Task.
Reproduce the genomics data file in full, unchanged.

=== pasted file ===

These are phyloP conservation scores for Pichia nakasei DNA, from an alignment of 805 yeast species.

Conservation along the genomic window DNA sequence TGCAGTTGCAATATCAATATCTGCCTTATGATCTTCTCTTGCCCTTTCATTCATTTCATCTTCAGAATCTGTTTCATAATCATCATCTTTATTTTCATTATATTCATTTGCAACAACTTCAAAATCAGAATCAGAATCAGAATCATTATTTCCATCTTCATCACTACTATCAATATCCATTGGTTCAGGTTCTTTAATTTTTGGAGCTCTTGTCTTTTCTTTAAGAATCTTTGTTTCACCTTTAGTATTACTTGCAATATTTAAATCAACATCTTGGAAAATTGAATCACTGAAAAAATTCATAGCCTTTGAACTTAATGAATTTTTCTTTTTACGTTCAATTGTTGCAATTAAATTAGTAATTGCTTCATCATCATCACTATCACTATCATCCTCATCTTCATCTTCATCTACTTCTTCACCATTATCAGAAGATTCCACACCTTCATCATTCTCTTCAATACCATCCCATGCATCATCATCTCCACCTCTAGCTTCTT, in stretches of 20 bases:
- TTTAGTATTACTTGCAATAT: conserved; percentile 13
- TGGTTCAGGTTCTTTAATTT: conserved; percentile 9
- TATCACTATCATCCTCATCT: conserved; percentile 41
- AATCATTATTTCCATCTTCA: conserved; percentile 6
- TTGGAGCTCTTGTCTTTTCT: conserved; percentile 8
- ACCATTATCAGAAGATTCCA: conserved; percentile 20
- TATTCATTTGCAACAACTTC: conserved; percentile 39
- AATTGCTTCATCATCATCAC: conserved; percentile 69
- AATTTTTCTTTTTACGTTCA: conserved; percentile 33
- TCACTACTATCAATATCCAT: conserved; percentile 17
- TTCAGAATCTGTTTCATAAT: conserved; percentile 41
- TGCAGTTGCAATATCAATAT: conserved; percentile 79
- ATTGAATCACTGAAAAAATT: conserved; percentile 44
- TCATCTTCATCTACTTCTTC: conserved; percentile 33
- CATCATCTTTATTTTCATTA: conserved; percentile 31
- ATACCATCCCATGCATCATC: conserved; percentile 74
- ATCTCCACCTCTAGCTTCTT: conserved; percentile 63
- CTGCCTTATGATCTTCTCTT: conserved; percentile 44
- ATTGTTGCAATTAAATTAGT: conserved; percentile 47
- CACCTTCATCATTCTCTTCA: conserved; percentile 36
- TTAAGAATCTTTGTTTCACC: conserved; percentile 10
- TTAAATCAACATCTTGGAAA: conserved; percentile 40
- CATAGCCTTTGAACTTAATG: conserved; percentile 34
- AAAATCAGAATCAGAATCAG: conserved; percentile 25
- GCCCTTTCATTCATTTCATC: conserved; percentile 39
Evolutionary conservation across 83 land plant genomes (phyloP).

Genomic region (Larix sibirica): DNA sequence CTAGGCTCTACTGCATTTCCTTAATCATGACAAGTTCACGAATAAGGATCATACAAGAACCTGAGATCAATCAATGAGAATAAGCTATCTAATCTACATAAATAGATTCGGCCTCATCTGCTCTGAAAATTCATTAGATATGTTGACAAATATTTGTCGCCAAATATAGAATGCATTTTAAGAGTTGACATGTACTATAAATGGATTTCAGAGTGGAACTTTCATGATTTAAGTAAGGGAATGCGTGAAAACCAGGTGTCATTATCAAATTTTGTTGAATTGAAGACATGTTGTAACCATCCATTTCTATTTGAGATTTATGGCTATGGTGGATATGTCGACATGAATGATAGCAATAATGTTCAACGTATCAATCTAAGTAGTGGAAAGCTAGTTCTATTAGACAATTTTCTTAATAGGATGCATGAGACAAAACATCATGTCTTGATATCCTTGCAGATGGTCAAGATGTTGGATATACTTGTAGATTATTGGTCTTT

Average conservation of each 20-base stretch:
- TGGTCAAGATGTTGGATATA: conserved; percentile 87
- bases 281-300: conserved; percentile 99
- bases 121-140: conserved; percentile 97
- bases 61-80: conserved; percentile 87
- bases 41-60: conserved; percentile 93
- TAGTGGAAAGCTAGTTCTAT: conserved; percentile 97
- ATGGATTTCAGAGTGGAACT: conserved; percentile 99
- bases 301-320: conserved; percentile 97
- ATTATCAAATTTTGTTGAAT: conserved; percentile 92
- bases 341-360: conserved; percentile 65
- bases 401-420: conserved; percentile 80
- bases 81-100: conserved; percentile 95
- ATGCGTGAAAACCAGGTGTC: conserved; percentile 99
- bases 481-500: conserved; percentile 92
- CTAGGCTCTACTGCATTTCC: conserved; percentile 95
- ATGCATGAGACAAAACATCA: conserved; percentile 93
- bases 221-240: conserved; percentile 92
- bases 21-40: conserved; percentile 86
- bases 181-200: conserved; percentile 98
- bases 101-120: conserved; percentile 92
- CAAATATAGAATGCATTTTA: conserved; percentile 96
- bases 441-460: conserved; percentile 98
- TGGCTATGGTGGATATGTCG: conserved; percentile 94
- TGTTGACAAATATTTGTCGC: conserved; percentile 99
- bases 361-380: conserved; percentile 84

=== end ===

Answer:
These are phyloP conservation scores for Pichia nakasei DNA, from an alignment of 805 yeast species.

Conservation along the genomic window DNA sequence TGCAGTTGCAATATCAATATCTGCCTTATGATCTTCTCTTGCCCTTTCATTCATTTCATCTTCAGAATCTGTTTCATAATCATCATCTTTATTTTCATTATATTCATTTGCAACAACTTCAAAATCAGAATCAGAATCAGAATCATTATTTCCATCTTCATCACTACTATCAATATCCATTGGTTCAGGTTCTTTAATTTTTGGAGCTCTTGTCTTTTCTTTAAGAATCTTTGTTTCACCTTTAGTATTACTTGCAATATTTAAATCAACATCTTGGAAAATTGAATCACTGAAAAAATTCATAGCCTTTGAACTTAATGAATTTTTCTTTTTACGTTCAATTGTTGCAATTAAATTAGTAATTGCTTCATCATCATCACTATCACTATCATCCTCATCTTCATCTTCATCTACTTCTTCACCATTATCAGAAGATTCCACACCTTCATCATTCTCTTCAATACCATCCCATGCATCATCATCTCCACCTCTAGCTTCTT, in stretches of 20 bases:
- TTTAGTATTACTTGCAATAT: conserved; percentile 13
- TGGTTCAGGTTCTTTAATTT: conserved; percentile 9
- TATCACTATCATCCTCATCT: conserved; percentile 41
- AATCATTATTTCCATCTTCA: conserved; percentile 6
- TTGGAGCTCTTGTCTTTTCT: conserved; percentile 8
- ACCATTATCAGAAGATTCCA: conserved; percentile 20
- TATTCATTTGCAACAACTTC: conserved; percentile 39
- AATTGCTTCATCATCATCAC: conserved; percentile 69
- AATTTTTCTTTTTACGTTCA: conserved; percentile 33
- TCACTACTATCAATATCCAT: conserved; percentile 17
- TTCAGAATCTGTTTCATAAT: conserved; percentile 41
- TGCAGTTGCAATATCAATAT: conserved; percentile 79
- ATTGAATCACTGAAAAAATT: conserved; percentile 44
- TCATCTTCATCTACTTCTTC: conserved; percentile 33
- CATCATCTTTATTTTCATTA: conserved; percentile 31
- ATACCATCCCATGCATCATC: conserved; percentile 74
- ATCTCCACCTCTAGCTTCTT: conserved; percentile 63
- CTGCCTTATGATCTTCTCTT: conserved; percentile 44
- ATTGTTGCAATTAAATTAGT: conserved; percentile 47
- CACCTTCATCATTCTCTTCA: conserved; percentile 36
- TTAAGAATCTTTGTTTCACC: conserved; percentile 10
- TTAAATCAACATCTTGGAAA: conserved; percentile 40
- CATAGCCTTTGAACTTAATG: conserved; percentile 34
- AAAATCAGAATCAGAATCAG: conserved; percentile 25
- GCCCTTTCATTCATTTCATC: conserved; percentile 39
Evolutionary conservation across 83 land plant genomes (phyloP).

Genomic region (Larix sibirica): DNA sequence CTAGGCTCTACTGCATTTCCTTAATCATGACAAGTTCACGAATAAGGATCATACAAGAACCTGAGATCAATCAATGAGAATAAGCTATCTAATCTACATAAATAGATTCGGCCTCATCTGCTCTGAAAATTCATTAGATATGTTGACAAATATTTGTCGCCAAATATAGAATGCATTTTAAGAGTTGACATGTACTATAAATGGATTTCAGAGTGGAACTTTCATGATTTAAGTAAGGGAATGCGTGAAAACCAGGTGTCATTATCAAATTTTGTTGAATTGAAGACATGTTGTAACCATCCATTTCTATTTGAGATTTATGGCTATGGTGGATATGTCGACATGAATGATAGCAATAATGTTCAACGTATCAATCTAAGTAGTGGAAAGCTAGTTCTATTAGACAATTTTCTTAATAGGATGCATGAGACAAAACATCATGTCTTGATATCCTTGCAGATGGTCAAGATGTTGGATATACTTGTAGATTATTGGTCTTT

Average conservation of each 20-base stretch:
- TGGTCAAGATGTTGGATATA: conserved; percentile 87
- bases 281-300: conserved; percentile 99
- bases 121-140: conserved; percentile 97
- bases 61-80: conserved; percentile 87
- bases 41-60: conserved; percentile 93
- TAGTGGAAAGCTAGTTCTAT: conserved; percentile 97
- ATGGATTTCAGAGTGGAACT: conserved; percentile 99
- bases 301-320: conserved; percentile 97
- ATTATCAAATTTTGTTGAAT: conserved; percentile 92
- bases 341-360: conserved; percentile 65
- bases 401-420: conserved; percentile 80
- bases 81-100: conserved; percentile 95
- ATGCGTGAAAACCAGGTGTC: conserved; percentile 99
- bases 481-500: conserved; percentile 92
- CTAGGCTCTACTGCATTTCC: conserved; percentile 95
- ATGCATGAGACAAAACATCA: conserved; percentile 93
- bases 221-240: conserved; percentile 92
- bases 21-40: conserved; percentile 86
- bases 181-200: conserved; percentile 98
- bases 101-120: conserved; percentile 92
- CAAATATAGAATGCATTTTA: conserved; percentile 96
- bases 441-460: conserved; percentile 98
- TGGCTATGGTGGATATGTCG: conserved; percentile 94
- TGTTGACAAATATTTGTCGC: conserved; percentile 99
- bases 361-380: conserved; percentile 84